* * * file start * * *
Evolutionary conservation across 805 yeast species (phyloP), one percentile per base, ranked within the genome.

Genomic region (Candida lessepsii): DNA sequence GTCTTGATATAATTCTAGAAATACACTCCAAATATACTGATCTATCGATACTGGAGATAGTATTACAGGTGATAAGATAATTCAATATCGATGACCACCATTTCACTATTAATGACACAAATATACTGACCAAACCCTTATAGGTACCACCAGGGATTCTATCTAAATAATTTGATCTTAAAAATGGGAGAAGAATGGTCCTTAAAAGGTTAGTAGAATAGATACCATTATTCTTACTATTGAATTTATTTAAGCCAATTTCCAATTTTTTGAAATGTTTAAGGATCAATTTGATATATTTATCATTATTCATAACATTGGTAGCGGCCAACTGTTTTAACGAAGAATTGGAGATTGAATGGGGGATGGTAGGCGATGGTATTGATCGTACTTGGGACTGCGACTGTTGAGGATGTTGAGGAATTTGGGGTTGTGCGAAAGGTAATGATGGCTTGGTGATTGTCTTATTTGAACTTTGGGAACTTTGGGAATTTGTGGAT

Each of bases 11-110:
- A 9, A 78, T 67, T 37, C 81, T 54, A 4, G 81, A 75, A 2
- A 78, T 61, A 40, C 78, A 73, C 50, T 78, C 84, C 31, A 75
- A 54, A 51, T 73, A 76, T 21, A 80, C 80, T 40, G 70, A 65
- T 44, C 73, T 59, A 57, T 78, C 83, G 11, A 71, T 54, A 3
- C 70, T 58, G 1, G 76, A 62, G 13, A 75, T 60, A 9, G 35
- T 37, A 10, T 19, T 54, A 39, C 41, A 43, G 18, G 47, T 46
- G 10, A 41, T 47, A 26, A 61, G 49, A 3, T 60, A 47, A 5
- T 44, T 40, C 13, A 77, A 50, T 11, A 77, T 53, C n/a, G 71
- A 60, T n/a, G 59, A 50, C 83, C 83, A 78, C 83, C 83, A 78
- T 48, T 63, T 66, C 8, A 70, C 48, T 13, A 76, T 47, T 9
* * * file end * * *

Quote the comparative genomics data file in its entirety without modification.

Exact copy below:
Evolutionary conservation across 805 yeast species (phyloP), one percentile per base, ranked within the genome.

Genomic region (Candida lessepsii): DNA sequence GTCTTGATATAATTCTAGAAATACACTCCAAATATACTGATCTATCGATACTGGAGATAGTATTACAGGTGATAAGATAATTCAATATCGATGACCACCATTTCACTATTAATGACACAAATATACTGACCAAACCCTTATAGGTACCACCAGGGATTCTATCTAAATAATTTGATCTTAAAAATGGGAGAAGAATGGTCCTTAAAAGGTTAGTAGAATAGATACCATTATTCTTACTATTGAATTTATTTAAGCCAATTTCCAATTTTTTGAAATGTTTAAGGATCAATTTGATATATTTATCATTATTCATAACATTGGTAGCGGCCAACTGTTTTAACGAAGAATTGGAGATTGAATGGGGGATGGTAGGCGATGGTATTGATCGTACTTGGGACTGCGACTGTTGAGGATGTTGAGGAATTTGGGGTTGTGCGAAAGGTAATGATGGCTTGGTGATTGTCTTATTTGAACTTTGGGAACTTTGGGAATTTGTGGAT

Each of bases 11-110:
- A 9, A 78, T 67, T 37, C 81, T 54, A 4, G 81, A 75, A 2
- A 78, T 61, A 40, C 78, A 73, C 50, T 78, C 84, C 31, A 75
- A 54, A 51, T 73, A 76, T 21, A 80, C 80, T 40, G 70, A 65
- T 44, C 73, T 59, A 57, T 78, C 83, G 11, A 71, T 54, A 3
- C 70, T 58, G 1, G 76, A 62, G 13, A 75, T 60, A 9, G 35
- T 37, A 10, T 19, T 54, A 39, C 41, A 43, G 18, G 47, T 46
- G 10, A 41, T 47, A 26, A 61, G 49, A 3, T 60, A 47, A 5
- T 44, T 40, C 13, A 77, A 50, T 11, A 77, T 53, C n/a, G 71
- A 60, T n/a, G 59, A 50, C 83, C 83, A 78, C 83, C 83, A 78
- T 48, T 63, T 66, C 8, A 70, C 48, T 13, A 76, T 47, T 9